Researchers at Trinity College Dublin have made an important breakthrough on the problem of how to efficiently store the world’s ever growing data.

Around 5.5 million devices are added to the internet every year, and the incoming data is growing at an alarming rate. The information is being saved in huge data centers, but what will we do when the storage space runs out?

The two major problems are storage density and data transfer rates, the Irish Times reports.

Because data is stored using technology based on magnets, the answer to the problem lies in developing new kinds of magnets that can store more data and move the data at higher speeds.

The team at Trinity’s Amber nanotechnology research center has made a discovery that can do just that.

Prof Michael Coey is an expert in magnetism and magnetic material and is one of the leading researchers behind the work.

“I have studied magnetism for 50 years and I love it,” he says. “It keeps coming up as a subject, and there is always something new.”

The device under development would use individual electrons as memory units so that extremely large amounts of data could be held in a very small space. Each electron would act like a tiny permanent magnet.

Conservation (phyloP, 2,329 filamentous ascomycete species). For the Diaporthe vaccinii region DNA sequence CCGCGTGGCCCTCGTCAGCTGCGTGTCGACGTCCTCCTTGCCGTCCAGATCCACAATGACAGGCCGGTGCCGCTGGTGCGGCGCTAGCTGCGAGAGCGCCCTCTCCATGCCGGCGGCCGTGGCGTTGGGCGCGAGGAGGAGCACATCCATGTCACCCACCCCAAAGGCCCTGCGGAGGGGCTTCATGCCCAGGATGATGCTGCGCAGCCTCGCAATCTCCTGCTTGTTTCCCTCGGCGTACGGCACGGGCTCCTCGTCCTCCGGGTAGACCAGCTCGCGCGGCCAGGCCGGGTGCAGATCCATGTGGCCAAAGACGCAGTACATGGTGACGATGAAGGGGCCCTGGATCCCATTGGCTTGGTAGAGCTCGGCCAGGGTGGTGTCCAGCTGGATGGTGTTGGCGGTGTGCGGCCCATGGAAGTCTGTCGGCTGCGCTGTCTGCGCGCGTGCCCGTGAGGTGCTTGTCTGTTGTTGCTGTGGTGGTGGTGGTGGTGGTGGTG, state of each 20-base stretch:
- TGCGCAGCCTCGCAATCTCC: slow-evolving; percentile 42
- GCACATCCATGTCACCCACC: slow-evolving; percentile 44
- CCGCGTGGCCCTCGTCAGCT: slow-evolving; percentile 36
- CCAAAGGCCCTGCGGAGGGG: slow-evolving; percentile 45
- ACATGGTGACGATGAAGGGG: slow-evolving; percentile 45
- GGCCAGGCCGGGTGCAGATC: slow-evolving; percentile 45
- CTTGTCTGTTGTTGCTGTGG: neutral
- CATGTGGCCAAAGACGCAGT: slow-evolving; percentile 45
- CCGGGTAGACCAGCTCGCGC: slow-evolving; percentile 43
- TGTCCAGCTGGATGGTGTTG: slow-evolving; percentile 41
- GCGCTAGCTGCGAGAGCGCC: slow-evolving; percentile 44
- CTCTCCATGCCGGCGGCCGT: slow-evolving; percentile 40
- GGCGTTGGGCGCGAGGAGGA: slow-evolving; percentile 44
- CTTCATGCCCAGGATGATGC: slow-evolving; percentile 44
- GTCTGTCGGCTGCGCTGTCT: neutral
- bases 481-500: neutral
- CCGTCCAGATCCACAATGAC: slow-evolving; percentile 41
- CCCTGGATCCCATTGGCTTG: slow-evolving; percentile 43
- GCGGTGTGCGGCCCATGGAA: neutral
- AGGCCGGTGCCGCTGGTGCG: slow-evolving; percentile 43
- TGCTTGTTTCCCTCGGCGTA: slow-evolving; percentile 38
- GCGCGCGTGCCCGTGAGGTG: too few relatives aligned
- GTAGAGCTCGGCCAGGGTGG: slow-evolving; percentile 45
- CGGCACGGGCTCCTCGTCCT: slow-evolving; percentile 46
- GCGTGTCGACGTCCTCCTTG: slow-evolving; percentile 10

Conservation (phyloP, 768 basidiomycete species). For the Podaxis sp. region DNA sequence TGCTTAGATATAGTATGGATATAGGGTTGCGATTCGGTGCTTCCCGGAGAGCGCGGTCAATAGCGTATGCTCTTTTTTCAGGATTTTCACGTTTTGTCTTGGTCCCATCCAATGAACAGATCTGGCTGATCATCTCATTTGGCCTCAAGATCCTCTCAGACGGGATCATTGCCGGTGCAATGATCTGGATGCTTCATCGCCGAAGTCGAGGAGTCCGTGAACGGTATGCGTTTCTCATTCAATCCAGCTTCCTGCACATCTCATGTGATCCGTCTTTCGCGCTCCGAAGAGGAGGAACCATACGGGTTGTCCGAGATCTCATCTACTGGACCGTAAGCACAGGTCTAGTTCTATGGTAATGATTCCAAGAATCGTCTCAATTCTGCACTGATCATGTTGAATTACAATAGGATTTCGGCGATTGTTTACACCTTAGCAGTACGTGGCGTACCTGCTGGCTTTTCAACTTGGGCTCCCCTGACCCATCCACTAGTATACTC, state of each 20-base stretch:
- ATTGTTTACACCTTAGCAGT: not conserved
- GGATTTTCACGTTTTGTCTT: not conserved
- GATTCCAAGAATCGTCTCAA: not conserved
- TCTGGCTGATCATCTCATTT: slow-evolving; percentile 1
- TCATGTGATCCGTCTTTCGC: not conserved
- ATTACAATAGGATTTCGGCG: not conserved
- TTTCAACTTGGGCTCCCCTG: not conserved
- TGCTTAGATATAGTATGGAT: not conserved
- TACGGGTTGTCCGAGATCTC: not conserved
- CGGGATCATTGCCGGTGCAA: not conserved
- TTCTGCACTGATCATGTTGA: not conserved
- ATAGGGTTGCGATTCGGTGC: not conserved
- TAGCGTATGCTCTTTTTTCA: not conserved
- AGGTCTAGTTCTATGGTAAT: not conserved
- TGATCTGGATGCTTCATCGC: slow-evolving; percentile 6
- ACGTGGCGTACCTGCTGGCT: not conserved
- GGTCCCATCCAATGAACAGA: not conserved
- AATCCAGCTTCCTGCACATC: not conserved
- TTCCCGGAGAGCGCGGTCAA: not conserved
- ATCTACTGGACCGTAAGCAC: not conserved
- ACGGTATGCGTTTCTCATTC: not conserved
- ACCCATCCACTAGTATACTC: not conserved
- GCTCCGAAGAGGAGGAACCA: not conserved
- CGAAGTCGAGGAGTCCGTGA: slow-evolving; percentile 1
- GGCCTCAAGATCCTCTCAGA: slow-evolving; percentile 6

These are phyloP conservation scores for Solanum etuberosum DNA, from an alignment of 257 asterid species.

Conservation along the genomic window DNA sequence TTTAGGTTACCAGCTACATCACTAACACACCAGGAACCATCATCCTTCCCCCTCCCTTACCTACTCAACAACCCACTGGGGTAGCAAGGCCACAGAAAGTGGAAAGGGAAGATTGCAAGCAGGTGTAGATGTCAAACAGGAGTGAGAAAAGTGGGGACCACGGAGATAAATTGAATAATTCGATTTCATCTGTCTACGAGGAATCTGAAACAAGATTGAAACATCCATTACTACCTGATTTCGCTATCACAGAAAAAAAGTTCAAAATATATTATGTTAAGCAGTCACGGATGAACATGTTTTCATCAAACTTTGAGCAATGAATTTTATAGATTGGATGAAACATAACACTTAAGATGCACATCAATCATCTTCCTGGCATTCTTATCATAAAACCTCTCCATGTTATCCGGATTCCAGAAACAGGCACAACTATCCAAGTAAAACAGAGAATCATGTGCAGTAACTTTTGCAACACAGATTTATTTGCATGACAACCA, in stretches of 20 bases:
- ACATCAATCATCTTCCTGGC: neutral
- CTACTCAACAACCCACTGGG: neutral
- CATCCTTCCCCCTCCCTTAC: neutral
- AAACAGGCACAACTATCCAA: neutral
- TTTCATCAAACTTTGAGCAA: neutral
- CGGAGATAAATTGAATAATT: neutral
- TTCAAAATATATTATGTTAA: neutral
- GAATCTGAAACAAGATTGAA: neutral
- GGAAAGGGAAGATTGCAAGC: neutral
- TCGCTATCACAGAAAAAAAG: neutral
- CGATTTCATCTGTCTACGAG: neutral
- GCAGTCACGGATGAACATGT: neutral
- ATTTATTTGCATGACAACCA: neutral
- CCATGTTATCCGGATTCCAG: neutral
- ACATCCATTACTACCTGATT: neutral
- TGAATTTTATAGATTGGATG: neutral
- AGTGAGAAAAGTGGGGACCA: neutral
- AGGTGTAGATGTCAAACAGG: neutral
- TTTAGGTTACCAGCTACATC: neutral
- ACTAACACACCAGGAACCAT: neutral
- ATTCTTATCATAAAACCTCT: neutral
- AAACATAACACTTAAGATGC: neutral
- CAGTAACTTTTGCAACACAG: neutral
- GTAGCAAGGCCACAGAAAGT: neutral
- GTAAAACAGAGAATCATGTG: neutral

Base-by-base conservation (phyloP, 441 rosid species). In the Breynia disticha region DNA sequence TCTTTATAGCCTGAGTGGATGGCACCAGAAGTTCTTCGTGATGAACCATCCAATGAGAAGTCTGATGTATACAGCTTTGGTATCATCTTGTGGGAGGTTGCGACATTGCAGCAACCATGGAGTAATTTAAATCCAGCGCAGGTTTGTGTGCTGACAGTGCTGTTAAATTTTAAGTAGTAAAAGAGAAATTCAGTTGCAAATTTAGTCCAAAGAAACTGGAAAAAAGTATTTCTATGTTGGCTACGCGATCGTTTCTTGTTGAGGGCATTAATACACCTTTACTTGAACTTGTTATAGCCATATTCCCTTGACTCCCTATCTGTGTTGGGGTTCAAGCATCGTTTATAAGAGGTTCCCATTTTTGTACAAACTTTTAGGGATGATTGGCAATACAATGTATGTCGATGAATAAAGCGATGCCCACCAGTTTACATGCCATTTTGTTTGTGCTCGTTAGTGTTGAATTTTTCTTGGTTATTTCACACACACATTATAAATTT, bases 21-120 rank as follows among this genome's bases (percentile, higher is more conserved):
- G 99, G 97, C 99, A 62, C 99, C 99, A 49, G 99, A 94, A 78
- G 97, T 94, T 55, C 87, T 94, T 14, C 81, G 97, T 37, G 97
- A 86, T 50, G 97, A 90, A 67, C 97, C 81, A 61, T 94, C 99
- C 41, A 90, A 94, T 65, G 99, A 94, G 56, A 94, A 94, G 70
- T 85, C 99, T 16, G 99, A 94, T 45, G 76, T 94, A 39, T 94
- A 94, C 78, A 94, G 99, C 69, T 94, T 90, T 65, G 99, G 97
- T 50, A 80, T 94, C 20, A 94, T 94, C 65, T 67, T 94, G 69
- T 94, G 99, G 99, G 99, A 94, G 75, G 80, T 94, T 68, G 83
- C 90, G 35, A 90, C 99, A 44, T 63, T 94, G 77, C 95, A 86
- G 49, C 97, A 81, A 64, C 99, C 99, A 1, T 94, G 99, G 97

“Conventional electronics forgot the electron was a magnet,” says Prof Coey. “It was only when people started looking at magnetic-field effects on electrical conductivity that they began to take account of an electron being a tiny magnet.”

The team’s discovery uses an effect called “spin-orbit torque”, but it is based on the use of their new magnetic material. 

“We found a new material that doesn’t produce a magnetic field but behaves inside like a ferromagnetic material,” he says.

The researchers developed a stack of five metal layers, with each layer is just a few nanometres thick.  The lower layer is the only one that stores data but it does so at very high densities and it allows for high-speed magnetic switching 100 times faster than current systems.

“We believe we can make a chip-to-chip transmitter receiver so data rates rise, and we will remove one of the roadblocks,” says Prof Coey

“These are ideas, hopes, possibilities, but [we are] not yet there,” he says. 

The Irish Times reports that the researchers plan to demonstrate a full memory cell using their new magnetic alloy. 

Because their device can run on less electricity, the cost of running large data centers would be greatly reduced, and more data could be stored in a given space compared with the hard drives used today.

The researchers believe their device could sustain the information revolution for another 25 years.

The journal Nature Nanotechnology will publish details of the research this month.